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Re: On encodings : random thoughts....

1991-05-10 21:43:11
From: Keld J|rn Simonsen <keld(_at_)dkuug(_dot_)dk>

qouted-printable/quoted-readable is used for transferring "plain text".
It should not be used with anything else but "plain text".
And the objective of it is to be read by humans.
I think there is no real concern about trailing blanks here.
People do not care if there are trailing blanks at the end of the
line when they read their mail. At least I do not notice.

I'm not sure it is safe to assume that quoted-printable is specifically for the
purpose of transferring "plain text".  For instance, if I want to send document
via email that must be preserved bit-for-bit to be used by the recipient, but
still is "mostly printable ASCII", then I would argue that quoted-printable is
a good encoding for the job.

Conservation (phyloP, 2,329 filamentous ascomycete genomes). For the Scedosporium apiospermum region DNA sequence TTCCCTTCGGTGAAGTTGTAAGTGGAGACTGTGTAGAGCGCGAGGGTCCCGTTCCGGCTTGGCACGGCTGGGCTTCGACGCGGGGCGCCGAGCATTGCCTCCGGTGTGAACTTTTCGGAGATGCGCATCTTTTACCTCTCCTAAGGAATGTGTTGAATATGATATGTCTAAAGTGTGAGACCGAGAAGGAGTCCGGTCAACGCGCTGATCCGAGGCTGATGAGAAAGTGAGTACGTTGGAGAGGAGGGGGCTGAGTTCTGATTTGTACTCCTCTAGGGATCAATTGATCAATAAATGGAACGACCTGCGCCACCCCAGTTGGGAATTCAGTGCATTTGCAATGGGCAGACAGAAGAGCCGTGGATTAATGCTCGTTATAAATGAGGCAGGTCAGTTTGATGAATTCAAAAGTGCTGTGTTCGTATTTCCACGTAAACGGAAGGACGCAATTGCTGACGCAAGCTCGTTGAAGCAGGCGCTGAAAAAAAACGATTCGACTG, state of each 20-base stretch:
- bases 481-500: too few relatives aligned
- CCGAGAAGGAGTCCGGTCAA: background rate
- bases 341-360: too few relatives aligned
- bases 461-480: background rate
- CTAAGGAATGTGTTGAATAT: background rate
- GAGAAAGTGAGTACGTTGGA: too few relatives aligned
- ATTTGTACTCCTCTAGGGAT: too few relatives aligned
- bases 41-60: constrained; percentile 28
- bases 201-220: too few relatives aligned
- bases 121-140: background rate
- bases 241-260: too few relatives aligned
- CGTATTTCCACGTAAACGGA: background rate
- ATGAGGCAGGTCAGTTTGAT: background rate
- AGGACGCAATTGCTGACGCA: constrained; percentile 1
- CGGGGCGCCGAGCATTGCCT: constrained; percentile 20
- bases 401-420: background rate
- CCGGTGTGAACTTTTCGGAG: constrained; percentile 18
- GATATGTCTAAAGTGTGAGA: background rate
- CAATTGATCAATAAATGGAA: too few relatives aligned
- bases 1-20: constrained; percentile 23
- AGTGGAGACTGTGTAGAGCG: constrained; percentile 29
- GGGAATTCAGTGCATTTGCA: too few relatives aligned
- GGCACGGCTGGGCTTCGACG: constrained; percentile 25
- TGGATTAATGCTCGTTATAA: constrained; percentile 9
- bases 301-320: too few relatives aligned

I think the quoted-printable encoding is a good way to transmit, for instance,
UNIX Makefiles, sendmail configs, and other ASCII files that have embedded HT
(horizontal tab) charcters; documents for word processors that use some kind of
extended ASCII; and ASCII files with lines longer than seventy-eight
characters.  Of course, in order to be transmitted intact across the various
mail "enclaves", the encoded form of such documents would still have to be
represented in a subset of the characters that can be expressed in all of the
character encodings we use.   (It might be useful to publish a suggested set of
characters to use when sending binary files via quoted-printable encoding, to
minimize the liklihood that they will be munged in transit by non-ASCII mail

Now, in a sense, this leaves us with two kinds of quoted-printable encoding:
one to be used to transmit "plain text" files, and another to be used to
transmit "binary" files.  This doesn't bother me, since the same decoder will
work with either, and implementation of quoted-printable-encoding-for-binary
files in the sender's UA would be entirely optional.  (As long as we aren't
insisting that a particular content-encoding always be used with a particular

I therefore think it's worthwhile to "tighten-up" the definition of
quoted-printable so that it can be used to transmit mostly-printable-ASCII
binary files intact from end to end, and still keep them readable for those
without fancy decoders.


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